$1.6 billion in HHS cuts pass the legislature: We Can Do Something About It
A disabled mother with two children relying on MFIP has an income of about $13,000 a year – about what just one CEO, who made $25.2 million last year, earns in little over an hour. What do they have to do with each other? They are the people at two ends of the state’s budget debate. (See a flier that legislators got last night at the Capitol.)
The legislature opted not to use any new revenues – including returning to the tax rate on wealthiest Minnesotans that was in place three governors ago. Instead the legislature is in the process of closing the state’s $5 billion budget gap with cuts alone. The Health and Human Services budget passed about 2:30 a.m. this morning. It includes:
The Governor has made it clear he will not sign this – or the other budget bills. The big questions at the Capitol are: when will there be a special session? Will there be a government shut down? If there is, for how long? I am afraid Affirmative Options is part of a very large group of people and organizations who don’t know the answers to those questions yet.
What we can do: Come to the Capitol Saturday at 10:30 a.m. for A People’s Rally for a Fair Minnesota. The rally will focus on calling for those with wealth to be part of the solution. Click here for more details.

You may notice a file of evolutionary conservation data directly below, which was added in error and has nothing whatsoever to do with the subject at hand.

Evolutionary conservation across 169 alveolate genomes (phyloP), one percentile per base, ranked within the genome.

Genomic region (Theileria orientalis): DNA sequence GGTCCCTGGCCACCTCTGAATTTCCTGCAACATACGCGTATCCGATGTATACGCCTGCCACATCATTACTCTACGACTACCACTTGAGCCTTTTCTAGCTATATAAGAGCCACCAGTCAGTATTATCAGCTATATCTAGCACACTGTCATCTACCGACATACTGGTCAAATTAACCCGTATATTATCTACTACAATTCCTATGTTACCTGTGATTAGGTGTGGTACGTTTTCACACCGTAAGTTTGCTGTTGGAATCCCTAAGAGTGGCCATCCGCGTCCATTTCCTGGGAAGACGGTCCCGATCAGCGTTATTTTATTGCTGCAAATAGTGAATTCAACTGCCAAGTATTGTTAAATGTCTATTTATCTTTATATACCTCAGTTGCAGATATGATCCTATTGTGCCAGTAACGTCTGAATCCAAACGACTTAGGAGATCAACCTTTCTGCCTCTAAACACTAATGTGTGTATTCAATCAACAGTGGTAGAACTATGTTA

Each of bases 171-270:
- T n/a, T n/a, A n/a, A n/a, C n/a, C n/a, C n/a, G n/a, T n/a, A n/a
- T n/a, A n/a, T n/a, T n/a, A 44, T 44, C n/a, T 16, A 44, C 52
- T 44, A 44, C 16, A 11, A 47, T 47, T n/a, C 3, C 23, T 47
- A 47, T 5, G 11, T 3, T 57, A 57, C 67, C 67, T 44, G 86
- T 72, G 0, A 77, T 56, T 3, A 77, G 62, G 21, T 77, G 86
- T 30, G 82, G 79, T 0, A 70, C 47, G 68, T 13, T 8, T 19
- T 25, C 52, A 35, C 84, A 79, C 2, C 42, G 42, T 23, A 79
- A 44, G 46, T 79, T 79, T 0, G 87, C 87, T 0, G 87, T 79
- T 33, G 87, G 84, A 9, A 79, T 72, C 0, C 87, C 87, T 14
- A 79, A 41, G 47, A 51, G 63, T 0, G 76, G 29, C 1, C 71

Sign a new letter -- TODAY. In addition to the budget cuts outlined above, the legislature’s judiciary bill would cut funding and limit the legal activities Legal Aid could take on. Remember it was Legal Aid lawyers and low income Minnesotans who successfully challenged Governor Pawlenty’s ability to unilaterally make budget decisions without negotiating with the legislature. Our friends at the Minnesota Coalition for the Homeless have created a sign on letter asking the Governor to reject the attack on Legal Aid. Let us know TODAY if your organization will add its name to that letter.
(THANK YOU – More than 100 organizations signed on to the letter to Human Services Commissioner Lucinda Jesson asking her to resist cuts to General Assistance and to families on MFIP with disabilities. That letter was passed out to all legislators during their debate on the human services bill last night.)
General Assistance The state would eliminate General Assistance (as well as Emergency General Assistance, Emergency Minnesota Supplemental Assistance and Minnesota Supplemental Nutrition Program.) The emergency assistance programs provide money to pay rent or utility bills when a disabled, childless adults faces homelessness. The nutrition program provides additional funds for people whose illness or disability require a specialized diet. It was four people who relied on that program who went to court and successfully challenged Governor Pawlenty’s attempt to eliminate that program through unilateral action without the legislature. In place of the four programs, the state would create a block grant for counties -- $20 million poorer than current state spending on those programs – and leave it up to counties to run their own safety net programs for very poor disabled adults. The irony is that Minnesota created General Assistance in 1973 to replace an ineffective patchwork of local programs.
MFIP The state’s welfare to work program would see three cuts under the Legislature’s Human Services bill:
Minnesota has not increased the assistance to childless adults on General Assistance or to very poor families since 1986.